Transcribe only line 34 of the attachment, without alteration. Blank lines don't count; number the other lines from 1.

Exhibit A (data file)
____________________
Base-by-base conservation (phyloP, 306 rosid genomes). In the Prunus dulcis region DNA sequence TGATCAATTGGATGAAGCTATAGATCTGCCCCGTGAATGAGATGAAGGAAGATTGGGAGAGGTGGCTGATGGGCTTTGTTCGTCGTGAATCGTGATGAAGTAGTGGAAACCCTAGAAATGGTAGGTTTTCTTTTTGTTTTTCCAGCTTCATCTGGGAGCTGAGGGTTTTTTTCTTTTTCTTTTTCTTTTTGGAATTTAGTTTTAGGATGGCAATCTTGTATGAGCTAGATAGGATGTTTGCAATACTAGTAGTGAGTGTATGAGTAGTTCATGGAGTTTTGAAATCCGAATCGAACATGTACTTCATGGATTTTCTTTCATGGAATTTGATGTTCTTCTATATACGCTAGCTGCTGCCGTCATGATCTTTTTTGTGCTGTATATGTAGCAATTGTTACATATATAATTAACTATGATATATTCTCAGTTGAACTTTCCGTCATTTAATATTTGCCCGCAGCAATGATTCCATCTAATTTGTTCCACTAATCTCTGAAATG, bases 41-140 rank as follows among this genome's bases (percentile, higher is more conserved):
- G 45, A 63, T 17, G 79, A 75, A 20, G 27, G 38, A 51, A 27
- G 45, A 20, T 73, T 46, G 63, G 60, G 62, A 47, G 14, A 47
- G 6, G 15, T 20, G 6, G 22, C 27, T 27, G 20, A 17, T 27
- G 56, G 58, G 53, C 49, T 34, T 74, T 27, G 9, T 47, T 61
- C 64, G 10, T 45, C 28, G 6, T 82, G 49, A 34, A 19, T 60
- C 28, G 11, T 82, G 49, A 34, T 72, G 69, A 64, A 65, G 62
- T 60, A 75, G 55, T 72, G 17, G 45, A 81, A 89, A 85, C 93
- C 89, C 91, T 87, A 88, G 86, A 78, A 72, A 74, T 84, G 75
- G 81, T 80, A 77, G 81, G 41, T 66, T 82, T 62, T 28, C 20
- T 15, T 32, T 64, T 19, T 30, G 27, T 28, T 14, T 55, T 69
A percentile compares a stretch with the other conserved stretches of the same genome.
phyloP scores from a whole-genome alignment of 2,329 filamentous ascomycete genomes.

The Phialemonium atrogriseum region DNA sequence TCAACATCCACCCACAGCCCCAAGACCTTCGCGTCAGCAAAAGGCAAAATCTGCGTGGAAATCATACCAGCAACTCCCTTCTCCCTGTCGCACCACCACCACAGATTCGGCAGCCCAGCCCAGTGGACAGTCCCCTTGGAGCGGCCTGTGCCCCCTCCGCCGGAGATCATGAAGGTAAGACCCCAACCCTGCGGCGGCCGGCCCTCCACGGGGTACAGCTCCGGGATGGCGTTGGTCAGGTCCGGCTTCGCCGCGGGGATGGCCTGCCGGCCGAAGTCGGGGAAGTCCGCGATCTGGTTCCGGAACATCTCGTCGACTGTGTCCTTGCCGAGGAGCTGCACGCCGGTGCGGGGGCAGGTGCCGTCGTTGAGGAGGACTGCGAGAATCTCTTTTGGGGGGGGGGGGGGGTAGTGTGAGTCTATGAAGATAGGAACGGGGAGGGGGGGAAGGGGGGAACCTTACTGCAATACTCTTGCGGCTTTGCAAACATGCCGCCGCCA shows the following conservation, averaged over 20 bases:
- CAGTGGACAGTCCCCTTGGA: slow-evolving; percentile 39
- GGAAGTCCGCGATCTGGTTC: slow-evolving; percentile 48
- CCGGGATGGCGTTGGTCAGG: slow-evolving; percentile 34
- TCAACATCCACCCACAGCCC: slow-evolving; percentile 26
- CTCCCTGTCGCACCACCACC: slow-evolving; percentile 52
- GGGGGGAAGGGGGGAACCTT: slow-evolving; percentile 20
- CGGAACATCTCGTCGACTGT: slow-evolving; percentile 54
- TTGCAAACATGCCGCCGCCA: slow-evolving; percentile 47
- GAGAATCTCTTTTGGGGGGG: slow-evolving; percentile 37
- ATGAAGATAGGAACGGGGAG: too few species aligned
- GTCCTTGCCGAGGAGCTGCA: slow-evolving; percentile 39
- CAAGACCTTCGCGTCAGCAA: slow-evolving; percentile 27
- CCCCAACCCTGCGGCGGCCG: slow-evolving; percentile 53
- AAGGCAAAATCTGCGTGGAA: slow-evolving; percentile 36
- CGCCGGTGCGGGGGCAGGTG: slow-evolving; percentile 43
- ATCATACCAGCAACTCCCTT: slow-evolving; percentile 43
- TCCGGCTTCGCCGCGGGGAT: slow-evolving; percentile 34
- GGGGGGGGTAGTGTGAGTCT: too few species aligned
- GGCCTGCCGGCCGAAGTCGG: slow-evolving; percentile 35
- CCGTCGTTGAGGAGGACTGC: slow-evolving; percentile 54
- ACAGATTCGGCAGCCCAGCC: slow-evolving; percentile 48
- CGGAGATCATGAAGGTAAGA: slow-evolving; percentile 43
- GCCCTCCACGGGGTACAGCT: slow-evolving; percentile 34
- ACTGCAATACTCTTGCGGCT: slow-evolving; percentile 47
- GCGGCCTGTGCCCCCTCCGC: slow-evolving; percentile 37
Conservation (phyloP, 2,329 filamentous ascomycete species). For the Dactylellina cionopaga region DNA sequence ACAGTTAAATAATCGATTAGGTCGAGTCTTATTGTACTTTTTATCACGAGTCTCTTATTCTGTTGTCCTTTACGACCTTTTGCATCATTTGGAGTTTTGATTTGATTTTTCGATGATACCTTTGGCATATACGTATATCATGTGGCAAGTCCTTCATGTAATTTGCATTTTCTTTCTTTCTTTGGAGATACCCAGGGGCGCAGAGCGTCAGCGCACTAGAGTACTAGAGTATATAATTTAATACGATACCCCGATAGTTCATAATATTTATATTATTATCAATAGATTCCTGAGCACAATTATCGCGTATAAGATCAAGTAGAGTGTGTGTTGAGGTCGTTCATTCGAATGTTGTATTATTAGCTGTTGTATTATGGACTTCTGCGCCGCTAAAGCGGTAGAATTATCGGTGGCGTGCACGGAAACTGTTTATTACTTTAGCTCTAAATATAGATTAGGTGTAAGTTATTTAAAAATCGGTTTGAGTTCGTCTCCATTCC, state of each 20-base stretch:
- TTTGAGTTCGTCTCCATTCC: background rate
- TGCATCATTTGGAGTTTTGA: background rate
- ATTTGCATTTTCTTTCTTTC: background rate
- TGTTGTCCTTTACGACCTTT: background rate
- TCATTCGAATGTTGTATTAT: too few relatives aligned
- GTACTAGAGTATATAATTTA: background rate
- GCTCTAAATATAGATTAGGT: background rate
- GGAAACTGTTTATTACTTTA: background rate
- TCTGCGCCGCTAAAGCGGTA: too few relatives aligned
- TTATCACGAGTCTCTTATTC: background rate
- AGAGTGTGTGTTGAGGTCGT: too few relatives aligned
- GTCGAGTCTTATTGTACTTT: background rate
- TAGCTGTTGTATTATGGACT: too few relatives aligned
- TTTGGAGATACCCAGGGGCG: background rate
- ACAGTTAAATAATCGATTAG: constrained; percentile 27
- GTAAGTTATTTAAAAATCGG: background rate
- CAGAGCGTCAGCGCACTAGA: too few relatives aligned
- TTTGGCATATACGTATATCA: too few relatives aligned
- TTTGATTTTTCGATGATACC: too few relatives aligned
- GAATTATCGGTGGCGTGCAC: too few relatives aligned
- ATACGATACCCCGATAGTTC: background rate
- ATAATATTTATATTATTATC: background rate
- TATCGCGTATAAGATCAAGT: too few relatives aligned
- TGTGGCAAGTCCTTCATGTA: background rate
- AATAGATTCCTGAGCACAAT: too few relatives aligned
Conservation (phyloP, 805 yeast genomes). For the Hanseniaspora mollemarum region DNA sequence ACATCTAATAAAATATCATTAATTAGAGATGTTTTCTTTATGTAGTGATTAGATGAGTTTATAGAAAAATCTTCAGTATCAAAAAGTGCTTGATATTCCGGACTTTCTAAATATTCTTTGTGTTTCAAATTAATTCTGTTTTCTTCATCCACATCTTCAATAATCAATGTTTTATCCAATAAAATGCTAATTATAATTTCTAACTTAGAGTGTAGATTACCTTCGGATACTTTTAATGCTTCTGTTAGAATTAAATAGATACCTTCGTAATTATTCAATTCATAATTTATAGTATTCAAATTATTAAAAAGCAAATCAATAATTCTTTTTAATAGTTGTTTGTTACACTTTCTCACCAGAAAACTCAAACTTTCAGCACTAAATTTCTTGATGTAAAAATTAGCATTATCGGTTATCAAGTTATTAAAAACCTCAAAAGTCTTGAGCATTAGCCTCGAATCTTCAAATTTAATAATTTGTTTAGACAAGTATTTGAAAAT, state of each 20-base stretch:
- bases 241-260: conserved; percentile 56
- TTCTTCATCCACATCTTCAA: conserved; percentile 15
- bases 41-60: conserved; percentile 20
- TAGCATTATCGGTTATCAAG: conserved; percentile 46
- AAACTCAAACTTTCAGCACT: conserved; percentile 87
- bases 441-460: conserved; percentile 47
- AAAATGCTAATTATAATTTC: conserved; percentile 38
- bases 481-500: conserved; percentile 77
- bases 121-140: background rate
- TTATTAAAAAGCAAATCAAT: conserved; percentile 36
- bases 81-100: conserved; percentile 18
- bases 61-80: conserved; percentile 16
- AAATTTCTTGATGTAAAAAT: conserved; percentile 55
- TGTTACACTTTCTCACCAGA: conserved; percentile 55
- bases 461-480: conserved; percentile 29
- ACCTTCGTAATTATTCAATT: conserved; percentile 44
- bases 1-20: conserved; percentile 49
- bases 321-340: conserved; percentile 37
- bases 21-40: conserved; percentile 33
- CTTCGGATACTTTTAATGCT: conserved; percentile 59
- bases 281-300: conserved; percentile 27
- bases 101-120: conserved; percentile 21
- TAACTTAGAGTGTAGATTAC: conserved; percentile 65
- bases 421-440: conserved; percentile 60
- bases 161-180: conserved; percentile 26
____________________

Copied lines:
- CCGTCGTTGAGGAGGACTGC: slow-evolving; percentile 54